It is to be recalled that last month, the deputy president rejected a cabinet shuffle list Uhuru had presented for immediate adoption and release at a planned press conference at State House.
Ruto was not comfortable with Karangi and Nyachae, two men who are known to speak and who the president listens to.
The deputy president, according to sources, blames Karangi and former Director-General of the National Intelligence Service Michael Gichangi for his woes at the International Criminal Court.
His argument is that Karangi, being a member of the top security organ – National Security Advisory Committee – must have been in the know when the NIS prepared the report on the post-election violence part of which the ICC Prosecutor Fatou Bensouda is using to nail him together with his co-accused, radio journalist Joshua Sang.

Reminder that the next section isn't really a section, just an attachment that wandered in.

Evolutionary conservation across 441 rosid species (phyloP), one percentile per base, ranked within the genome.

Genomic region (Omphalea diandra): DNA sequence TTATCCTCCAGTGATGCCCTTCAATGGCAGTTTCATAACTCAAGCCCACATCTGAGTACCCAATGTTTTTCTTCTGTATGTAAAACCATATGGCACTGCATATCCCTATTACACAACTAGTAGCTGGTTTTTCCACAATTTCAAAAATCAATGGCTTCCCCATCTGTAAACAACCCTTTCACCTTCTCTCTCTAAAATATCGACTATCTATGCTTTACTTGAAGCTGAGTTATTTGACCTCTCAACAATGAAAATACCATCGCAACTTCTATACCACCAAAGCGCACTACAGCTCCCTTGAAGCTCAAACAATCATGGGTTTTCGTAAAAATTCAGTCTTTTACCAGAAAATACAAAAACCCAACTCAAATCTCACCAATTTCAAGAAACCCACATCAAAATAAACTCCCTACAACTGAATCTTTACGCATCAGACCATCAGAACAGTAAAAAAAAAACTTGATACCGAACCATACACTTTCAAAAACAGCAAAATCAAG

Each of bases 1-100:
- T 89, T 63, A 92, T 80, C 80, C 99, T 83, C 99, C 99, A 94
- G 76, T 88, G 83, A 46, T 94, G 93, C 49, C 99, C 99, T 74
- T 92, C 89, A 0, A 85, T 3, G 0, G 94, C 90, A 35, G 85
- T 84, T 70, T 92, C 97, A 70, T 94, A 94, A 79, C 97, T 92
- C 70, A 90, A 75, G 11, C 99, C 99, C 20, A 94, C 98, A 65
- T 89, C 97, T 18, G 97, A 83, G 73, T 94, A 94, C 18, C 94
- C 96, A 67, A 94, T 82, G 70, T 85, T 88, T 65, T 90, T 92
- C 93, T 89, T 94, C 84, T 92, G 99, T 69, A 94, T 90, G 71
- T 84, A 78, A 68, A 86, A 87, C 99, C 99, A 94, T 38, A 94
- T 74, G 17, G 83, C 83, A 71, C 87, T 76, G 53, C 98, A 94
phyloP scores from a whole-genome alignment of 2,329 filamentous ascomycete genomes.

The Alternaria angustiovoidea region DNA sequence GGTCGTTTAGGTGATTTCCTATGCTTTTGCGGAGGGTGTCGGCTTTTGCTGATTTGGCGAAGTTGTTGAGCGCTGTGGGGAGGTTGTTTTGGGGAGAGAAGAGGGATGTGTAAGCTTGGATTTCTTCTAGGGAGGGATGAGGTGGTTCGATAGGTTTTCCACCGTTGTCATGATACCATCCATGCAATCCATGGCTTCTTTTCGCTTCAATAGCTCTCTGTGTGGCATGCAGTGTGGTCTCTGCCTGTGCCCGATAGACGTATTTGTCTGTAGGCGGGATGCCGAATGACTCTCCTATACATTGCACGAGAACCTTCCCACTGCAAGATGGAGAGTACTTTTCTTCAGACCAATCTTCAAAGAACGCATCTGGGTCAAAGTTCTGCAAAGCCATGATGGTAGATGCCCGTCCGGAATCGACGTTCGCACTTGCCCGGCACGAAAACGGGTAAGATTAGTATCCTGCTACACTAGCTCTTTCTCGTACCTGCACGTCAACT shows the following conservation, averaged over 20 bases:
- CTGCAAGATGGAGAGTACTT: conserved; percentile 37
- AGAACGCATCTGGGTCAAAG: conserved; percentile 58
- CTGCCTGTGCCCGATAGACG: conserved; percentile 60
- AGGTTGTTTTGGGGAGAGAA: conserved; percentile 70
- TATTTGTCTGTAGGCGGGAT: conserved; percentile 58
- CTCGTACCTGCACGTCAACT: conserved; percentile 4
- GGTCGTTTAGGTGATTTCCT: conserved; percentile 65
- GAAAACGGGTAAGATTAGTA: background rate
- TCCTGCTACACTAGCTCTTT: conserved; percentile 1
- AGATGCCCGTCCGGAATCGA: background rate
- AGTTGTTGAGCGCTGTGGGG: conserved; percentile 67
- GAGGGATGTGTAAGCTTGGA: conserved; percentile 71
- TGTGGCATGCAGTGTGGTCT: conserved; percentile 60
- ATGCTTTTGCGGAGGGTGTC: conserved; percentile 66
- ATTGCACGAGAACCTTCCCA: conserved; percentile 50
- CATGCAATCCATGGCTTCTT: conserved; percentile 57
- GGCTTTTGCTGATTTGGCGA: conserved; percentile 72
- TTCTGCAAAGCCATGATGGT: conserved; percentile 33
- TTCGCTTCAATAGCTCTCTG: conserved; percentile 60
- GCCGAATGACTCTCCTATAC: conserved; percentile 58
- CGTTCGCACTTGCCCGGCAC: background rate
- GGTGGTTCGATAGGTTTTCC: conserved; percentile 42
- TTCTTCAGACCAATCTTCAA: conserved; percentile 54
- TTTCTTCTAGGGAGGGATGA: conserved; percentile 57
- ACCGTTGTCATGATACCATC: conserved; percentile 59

But other sources say the president also wanted to stamp his authority and at the same time tell off those who have been blackmailing him on the appointments of cabinet secretaries to replace those who stepped aside to pave way for investigations.
In Nyeri county, since Michael Kamau stepped aside as Transport and Infrastructure cabinet secretary and was eventually paraded in court to answer graft charges, some local politicians and leaders have been blaming Karangi for the woes facing the former CS.
At one time, and in what appeared to be blackmail, five of the six Nyeri MPs announced that they planned to table a protest motion in the national assembly to disband the Ethics and Anti-Corruption Commission secretariat for acting for vested political interests. They went short of stating that it was Karangi who was pushing the anti-graft body to prosecute Kamau for him to get a chance to the cabinet.